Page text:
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Does adding extra eggs to brownies make them chewier, cakier, or something else? Today, I decided to find out.
Adding Extra Whole Eggs to a Brownie Recipe
I took the most classic brownie recipe in my repertoire, a traditional chocolate brownie recipe, and added two whole eggs. This brought the total to four whole eggs in a recipe for an 8 inch square pan.
I had previously read that adding extra eggs to a brownie recipe will make it cakey. In fact, the very first recipe that I baked for this blog was a chocolate brownie cake, which- with three eggs- is the only recipe so far to include more than two eggs for its pan size. So I’m thinking that it might just be true.
However, in my search for the chewiest brownie, I’m willing to try anything. Eggs provide structure in baked goods, so maybe they will do something for the chewiness of the brownie.
Thirty Minutes Later
I made the recipe, and even though it contained absolutely no leaveners such as baking powder or baking soda, the brownie batter rose like crazy during baking. When eggs are stirred into a batter, they catch and hold a lot of air bubbles, so that’s the most likely explanation. I was also very careful not to overbake the brownies, because just two or three minutes of overbaking can ruin the texture of brownies.
The resulting “brownies” were very interesting. The top was smooth, firm, and springy like a cake. The edges were similar to a dense chocolate cake, but a bit on the dry side. Moving closer to the middle, the texture was more like a flourless (or almost flourless) chocolate cake. I removed about half an inch around the edges, then dished up small squares for visiting family members with a dollop of freshly whipped cream on top. Those squares were served warm, and they pretty much just melted in your mouth. They were really, really good, but not what anyone would call “brownies.”
So there you have it. Adding extra whole eggs to a brownie recipe will indeed make it cakier- but if you watch carefully, and don’t overbake, you’ll still end up with a really delicious dessert.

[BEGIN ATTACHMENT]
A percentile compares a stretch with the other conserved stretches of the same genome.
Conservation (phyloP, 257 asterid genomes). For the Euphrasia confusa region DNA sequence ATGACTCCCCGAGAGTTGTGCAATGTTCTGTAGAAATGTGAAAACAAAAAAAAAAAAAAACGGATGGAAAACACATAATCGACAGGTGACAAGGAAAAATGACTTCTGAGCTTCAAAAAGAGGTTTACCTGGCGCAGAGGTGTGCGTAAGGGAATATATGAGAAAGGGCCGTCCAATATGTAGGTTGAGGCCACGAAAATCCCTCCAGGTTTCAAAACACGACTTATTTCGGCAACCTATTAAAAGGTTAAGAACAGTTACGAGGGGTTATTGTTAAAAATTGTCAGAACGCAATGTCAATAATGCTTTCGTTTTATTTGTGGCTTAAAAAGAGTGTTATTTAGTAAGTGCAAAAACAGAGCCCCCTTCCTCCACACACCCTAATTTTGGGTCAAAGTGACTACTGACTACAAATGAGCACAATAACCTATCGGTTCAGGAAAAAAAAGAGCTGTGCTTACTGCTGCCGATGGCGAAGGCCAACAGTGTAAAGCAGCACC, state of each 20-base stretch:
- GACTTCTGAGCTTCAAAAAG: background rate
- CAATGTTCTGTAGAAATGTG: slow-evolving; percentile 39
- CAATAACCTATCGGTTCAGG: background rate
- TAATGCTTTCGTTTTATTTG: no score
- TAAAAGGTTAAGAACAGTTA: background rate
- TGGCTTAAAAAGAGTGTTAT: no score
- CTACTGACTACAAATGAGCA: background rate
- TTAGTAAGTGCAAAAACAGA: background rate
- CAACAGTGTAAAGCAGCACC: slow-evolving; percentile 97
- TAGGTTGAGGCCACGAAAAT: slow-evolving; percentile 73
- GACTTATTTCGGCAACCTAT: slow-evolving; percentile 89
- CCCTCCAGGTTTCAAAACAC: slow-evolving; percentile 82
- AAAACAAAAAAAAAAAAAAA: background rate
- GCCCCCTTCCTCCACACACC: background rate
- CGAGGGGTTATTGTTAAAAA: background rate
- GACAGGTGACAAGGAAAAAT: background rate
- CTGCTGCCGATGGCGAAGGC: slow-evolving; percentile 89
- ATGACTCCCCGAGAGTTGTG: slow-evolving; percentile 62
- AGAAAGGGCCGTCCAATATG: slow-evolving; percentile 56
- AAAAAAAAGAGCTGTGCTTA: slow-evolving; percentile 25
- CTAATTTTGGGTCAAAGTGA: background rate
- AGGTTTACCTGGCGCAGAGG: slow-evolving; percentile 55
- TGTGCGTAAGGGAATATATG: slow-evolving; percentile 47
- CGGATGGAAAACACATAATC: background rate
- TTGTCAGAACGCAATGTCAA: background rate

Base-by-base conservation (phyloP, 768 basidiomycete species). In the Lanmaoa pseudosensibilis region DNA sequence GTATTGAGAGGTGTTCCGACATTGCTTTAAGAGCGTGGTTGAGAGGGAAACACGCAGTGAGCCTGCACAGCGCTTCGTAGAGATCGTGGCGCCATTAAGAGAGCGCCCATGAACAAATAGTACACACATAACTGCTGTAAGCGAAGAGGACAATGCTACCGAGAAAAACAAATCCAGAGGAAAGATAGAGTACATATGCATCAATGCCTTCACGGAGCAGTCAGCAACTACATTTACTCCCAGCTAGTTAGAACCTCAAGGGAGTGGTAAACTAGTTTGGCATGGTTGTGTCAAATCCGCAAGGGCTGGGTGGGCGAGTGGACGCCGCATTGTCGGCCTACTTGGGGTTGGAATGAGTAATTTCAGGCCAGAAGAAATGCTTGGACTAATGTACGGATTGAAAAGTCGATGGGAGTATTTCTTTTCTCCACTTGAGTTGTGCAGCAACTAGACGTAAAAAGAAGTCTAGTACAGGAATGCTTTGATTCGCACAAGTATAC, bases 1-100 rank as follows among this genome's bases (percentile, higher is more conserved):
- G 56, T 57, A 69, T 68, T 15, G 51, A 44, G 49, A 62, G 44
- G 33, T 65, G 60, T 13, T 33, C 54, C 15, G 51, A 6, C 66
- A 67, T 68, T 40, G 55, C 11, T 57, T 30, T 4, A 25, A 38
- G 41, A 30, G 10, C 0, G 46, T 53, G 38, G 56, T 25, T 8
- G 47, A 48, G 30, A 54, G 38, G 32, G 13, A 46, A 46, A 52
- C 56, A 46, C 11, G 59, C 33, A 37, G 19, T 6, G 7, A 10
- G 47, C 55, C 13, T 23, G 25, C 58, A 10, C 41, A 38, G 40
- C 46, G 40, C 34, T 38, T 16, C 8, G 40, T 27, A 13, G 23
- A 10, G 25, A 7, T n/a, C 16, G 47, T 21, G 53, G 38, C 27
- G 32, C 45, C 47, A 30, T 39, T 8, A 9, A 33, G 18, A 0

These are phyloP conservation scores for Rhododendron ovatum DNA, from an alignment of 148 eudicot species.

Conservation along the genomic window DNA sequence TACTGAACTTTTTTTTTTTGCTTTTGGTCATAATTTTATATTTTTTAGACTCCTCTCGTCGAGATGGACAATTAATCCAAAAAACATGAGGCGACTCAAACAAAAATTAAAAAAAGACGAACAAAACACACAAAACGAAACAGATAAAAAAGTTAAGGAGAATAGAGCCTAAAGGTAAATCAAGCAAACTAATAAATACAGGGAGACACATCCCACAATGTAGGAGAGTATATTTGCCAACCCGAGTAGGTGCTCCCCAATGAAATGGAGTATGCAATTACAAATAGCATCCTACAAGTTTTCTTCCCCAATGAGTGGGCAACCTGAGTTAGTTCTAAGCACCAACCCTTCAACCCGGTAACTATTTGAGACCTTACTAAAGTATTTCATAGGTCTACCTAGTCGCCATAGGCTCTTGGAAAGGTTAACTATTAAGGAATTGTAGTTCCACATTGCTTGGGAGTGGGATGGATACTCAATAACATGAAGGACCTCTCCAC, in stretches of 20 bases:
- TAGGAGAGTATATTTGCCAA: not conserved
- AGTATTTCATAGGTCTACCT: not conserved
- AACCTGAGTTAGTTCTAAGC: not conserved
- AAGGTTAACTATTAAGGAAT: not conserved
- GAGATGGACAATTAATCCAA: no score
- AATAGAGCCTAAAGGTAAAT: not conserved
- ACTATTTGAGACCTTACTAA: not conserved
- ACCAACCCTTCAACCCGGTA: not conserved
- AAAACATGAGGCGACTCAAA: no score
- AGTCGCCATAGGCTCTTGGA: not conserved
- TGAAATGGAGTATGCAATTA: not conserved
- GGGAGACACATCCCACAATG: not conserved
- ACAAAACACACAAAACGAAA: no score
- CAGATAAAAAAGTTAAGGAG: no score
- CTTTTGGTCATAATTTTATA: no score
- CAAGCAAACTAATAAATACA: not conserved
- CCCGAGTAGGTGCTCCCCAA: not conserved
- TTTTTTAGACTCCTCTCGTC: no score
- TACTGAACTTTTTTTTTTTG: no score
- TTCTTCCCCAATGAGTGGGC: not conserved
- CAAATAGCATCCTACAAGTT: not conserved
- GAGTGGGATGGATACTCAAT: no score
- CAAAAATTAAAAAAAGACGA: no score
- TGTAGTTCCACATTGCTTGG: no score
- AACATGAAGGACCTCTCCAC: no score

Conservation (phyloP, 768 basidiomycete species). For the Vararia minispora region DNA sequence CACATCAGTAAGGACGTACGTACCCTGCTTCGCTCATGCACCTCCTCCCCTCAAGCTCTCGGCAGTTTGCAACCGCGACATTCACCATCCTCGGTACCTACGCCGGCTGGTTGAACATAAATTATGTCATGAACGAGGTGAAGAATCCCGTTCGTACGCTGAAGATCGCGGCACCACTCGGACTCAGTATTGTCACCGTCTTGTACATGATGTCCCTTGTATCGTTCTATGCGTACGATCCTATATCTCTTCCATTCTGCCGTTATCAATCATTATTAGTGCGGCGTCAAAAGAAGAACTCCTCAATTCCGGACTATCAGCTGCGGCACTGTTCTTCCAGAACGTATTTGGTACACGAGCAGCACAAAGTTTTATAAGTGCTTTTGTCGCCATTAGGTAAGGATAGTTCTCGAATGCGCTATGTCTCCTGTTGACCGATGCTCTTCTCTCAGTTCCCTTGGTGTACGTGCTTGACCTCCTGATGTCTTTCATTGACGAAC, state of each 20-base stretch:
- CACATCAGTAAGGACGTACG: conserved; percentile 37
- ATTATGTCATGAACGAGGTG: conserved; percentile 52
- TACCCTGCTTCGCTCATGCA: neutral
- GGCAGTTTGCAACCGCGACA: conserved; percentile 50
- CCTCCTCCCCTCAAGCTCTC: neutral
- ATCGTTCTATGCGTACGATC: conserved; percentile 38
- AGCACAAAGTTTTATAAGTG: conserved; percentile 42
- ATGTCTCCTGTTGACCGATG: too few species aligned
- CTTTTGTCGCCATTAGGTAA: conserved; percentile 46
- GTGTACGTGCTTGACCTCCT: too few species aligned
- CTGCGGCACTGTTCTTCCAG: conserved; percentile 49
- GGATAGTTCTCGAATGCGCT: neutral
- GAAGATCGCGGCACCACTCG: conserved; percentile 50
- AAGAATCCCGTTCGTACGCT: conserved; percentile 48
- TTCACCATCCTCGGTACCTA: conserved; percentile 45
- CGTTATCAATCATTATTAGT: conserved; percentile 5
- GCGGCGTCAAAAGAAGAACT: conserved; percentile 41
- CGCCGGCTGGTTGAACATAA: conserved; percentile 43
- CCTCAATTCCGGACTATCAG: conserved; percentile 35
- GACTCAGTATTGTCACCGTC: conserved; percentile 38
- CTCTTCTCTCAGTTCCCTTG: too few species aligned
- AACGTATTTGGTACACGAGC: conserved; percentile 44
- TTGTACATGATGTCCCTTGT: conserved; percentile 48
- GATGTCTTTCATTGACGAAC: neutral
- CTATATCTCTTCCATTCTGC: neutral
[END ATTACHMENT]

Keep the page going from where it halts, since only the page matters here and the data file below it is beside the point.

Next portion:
Adding Extra Egg Yolks to Brownies
Same chocolate brownie recipe, but with two extra egg yolks, bringing the total to two whole eggs and two egg yolks. I’ve read in several places, including the back of my unsweetened chocolate box, that adding an extra yolk will make brownies more fudgy. Maybe two extra yolks will make them double fudgy! One can hope, right?
Another Thirty Minutes Later
This time, they were definitely fudgier than usual. There was a definite egginess to the flavor as well. In fact, I’d say that an analogy is in order.
Extra egg yolk brownies are to regular brownies what French vanilla ice cream is to regular vanilla ice cream.
Both are good. However, if you prefer a more richly egg-flavored sweet, you’re going to like French vanilla ice cream and extra egg yolk brownies. I suggest you top one with the other.
Darn, I shouldn’t write about this at this time of night, because now my stomach is rumbling- and Mr. Perfect Brownie finished the last of the egg yolk brownies a few hours ago.
I will just have to compensate by baking more brownies tomorrow. I don’t know about you, but I’m really intrigued by this brownie pan that makes more of those deliciously chewy edges. Have you ever tried it?
PS: Find out what I learned about adding extra flour to brownies, or get my best brownie recipe!
Pour faire une omelette, il faut craquer des oeufs. Hey, if you want to find something out you’ve got to be willing to experiment! Thank you for sharing.
That’s funny- I was going to end the post by saying “C’est la vie!” French is trending!
In terms of chewiness, what about adding a touch of vital wheat gluten? It’s what gives bagels and pretzels their chew, and I add it to cookies sometimes for extra toothiness
I tried adding two extra eggs and I like the cake like moist texture of my brownies.
Thank you very much for the tip on how to tell when brownies are done!!
Also, I have the crazy brownie pan which makes more edges. It works! You can also use muffin tins, but you must watch even more carefully not to overbake!
I wish you had taken pictures for all the experiments you did